“I have decided that Lisette Withers and four others should be prosecuted for contravening the Animals Protection Act (Act 71 of 1962) as evidenced in Alexandria CAS 66/05/2014.”
Advocate SK Abrahams of the Office of the National Director of Public Prosecutions (DPP) in a communication dated 18 July 2016 to Isabel Wentzel, the Manager of the NSPCA’s Wildlife Protection Unit.
The criminal charges had been laid two years earlier by the NSPCA after receiving horrific footage depicting the cruel and abusive training methods employed to control and train baby and young elephants for their future, captive lives in the elephant-based tourist industry.
The footage had been taken on the premises of Elephants of Eden situated in the Eastern Cape – a property defined as a safe haven for elephants and owned by the same entities who own the Knysna Elephant Park.
The visuals show elephant calves and juvenile elephants being chained, roped and stretched, shocked with electric cattle prods and hit with bull hooks – all methods used to force these gentle giants to submit to the will of their trainers and handlers. NSPCA Senior Inspector Wendy Willson stated when the matter first came to light that “The elephants show signs of crippling injuries with severely swollen legs and feet, debilitating abscesses and wounds resulting from the abusive use of ropes, chains, and bull hooks.”
However the NSPCA was advised in October 2015 by the Grahamstown Director of Public Prosecutions (DPP) that the case would not proceed. The NSPCA queried this and was advised in November 2015 that the DPP remained unpersuaded that the methods constituted cruel treatment and/or caused unnecessary suffering to the elephants.
Undeterred, the NSPCA pursued the matter by approaching the Office of the National Director of Public Prosecutions and the outcome, as stated above, has been welcomed.
“It is important that this case is heard, tried and concluded through our judicial system so that once and for all, there can be clear parameters of what is – and what is not – acceptable with regard to training methods and also in the tourism industry,” stated Isabel Wentzel.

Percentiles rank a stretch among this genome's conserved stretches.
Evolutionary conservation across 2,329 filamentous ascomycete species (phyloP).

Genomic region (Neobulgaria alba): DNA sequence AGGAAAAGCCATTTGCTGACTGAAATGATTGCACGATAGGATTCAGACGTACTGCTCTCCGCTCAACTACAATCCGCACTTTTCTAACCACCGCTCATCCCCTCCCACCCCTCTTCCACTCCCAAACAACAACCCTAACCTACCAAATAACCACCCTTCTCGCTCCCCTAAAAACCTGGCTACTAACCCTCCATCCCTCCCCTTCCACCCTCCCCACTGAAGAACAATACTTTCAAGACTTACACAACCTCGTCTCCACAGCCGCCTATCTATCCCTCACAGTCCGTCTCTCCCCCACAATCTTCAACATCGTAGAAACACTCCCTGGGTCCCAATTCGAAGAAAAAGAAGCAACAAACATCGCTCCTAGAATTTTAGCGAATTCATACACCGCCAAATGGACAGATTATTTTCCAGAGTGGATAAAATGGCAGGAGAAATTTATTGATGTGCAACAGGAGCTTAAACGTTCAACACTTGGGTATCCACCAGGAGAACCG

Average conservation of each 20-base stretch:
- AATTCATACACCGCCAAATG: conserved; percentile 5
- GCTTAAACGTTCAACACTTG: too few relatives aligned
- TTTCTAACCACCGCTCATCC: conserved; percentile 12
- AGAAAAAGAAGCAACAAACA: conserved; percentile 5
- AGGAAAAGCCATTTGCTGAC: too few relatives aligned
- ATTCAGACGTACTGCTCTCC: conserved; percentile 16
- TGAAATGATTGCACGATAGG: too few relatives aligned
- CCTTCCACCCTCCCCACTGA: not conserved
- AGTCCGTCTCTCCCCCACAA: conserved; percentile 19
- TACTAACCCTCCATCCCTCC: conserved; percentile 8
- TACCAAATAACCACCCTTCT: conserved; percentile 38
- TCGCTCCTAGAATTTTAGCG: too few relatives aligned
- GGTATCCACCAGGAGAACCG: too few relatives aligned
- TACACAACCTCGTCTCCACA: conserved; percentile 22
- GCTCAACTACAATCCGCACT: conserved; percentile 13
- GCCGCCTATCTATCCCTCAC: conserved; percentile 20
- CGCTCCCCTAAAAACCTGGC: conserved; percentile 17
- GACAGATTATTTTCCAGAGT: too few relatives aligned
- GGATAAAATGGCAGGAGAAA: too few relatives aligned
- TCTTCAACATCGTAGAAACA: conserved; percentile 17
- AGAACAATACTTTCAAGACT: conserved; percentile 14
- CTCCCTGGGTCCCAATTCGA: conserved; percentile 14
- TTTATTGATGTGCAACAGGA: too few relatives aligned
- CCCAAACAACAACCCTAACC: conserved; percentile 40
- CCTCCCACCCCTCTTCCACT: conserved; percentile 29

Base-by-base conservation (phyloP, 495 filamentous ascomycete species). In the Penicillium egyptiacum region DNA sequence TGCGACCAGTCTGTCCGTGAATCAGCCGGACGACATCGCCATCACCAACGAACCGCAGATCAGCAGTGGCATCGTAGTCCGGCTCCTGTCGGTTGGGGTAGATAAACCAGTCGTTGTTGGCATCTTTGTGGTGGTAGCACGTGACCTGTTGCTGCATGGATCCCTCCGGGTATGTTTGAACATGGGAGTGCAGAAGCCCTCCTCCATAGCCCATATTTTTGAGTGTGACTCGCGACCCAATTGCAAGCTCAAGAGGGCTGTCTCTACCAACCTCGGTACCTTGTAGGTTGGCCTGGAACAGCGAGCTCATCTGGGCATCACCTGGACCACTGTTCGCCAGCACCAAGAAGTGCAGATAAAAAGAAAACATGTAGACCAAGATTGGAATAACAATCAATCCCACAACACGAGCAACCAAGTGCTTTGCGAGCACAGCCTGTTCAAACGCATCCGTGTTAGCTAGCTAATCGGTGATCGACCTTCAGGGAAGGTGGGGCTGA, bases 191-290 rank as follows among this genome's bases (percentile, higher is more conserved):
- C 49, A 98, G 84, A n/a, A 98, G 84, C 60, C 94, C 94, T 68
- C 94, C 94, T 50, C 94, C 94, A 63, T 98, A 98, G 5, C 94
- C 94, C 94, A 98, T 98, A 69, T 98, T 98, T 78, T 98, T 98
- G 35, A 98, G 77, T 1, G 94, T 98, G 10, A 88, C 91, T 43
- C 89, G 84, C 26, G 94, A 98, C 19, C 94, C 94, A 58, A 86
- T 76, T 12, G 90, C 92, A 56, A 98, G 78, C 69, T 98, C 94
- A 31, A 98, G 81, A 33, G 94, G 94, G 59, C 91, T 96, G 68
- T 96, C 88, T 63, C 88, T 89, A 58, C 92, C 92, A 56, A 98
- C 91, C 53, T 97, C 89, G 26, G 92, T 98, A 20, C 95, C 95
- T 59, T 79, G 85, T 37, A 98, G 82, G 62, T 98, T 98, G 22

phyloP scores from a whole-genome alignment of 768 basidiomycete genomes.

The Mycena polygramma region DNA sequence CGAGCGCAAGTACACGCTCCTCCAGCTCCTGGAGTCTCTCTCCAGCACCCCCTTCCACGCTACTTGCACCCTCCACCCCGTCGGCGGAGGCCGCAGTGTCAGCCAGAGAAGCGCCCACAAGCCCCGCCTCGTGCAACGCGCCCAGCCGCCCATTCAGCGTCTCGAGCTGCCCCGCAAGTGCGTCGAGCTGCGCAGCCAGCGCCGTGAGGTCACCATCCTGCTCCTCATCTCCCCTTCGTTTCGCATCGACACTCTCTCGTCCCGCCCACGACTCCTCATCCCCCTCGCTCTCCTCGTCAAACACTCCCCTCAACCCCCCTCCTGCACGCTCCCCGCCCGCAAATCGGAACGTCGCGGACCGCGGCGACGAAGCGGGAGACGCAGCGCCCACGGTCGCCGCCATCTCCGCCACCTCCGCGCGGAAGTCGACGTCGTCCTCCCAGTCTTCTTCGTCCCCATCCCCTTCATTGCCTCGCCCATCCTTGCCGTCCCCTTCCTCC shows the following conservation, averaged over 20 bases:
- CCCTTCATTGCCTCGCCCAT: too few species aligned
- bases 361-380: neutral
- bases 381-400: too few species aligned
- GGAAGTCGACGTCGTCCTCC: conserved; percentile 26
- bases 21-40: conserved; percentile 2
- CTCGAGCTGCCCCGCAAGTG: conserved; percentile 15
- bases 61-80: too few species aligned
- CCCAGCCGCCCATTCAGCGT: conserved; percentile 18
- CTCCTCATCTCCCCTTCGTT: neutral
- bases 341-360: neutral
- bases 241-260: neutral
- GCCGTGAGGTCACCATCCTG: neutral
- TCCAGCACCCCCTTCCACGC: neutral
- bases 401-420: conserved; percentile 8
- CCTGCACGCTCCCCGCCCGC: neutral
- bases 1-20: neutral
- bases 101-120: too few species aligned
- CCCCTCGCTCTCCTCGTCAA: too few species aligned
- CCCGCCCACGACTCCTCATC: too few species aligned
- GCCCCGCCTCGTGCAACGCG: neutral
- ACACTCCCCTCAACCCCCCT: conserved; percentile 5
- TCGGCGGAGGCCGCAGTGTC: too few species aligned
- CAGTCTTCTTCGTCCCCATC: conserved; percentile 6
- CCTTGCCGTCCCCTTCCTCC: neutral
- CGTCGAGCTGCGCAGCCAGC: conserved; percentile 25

The tide is turning internationally against tourist facilities which offer interactions with wild animals. Our years of advocacy, investigation and placing before the public the truth behind elephant rides or elephant-back safaris is now being rewarded through public awareness, pressure and impact.
Tour operators including Thompson Safaris will no longer bring tourists to reserves where elephant-back safaris take place.
Camp Jabulani in Hoedspruit has announced that from April 2017 it will no longer offer elephant riding to tourists but will rather promote the viewing of elephants in their natural state and environment.
Manager of the NSPCA’s Wildlife Protection Unit, Inspector Isabel Wentzel, believes that factors influencing tourists especially from overseas, tour operators and public opinion generally include the NSPCA exposé of cruel, inhumane and totally unacceptable training methods in South Africa.
“Until we published photographs and irrefutable evidence that this was happening in our own country, there was a misunderstanding. It was generally thought that such methods were only used in Asia. Not so. From then on there was a ripple effect and a general reaction against elephant riding which continues and the consequences are now being felt by the industries who operate them.”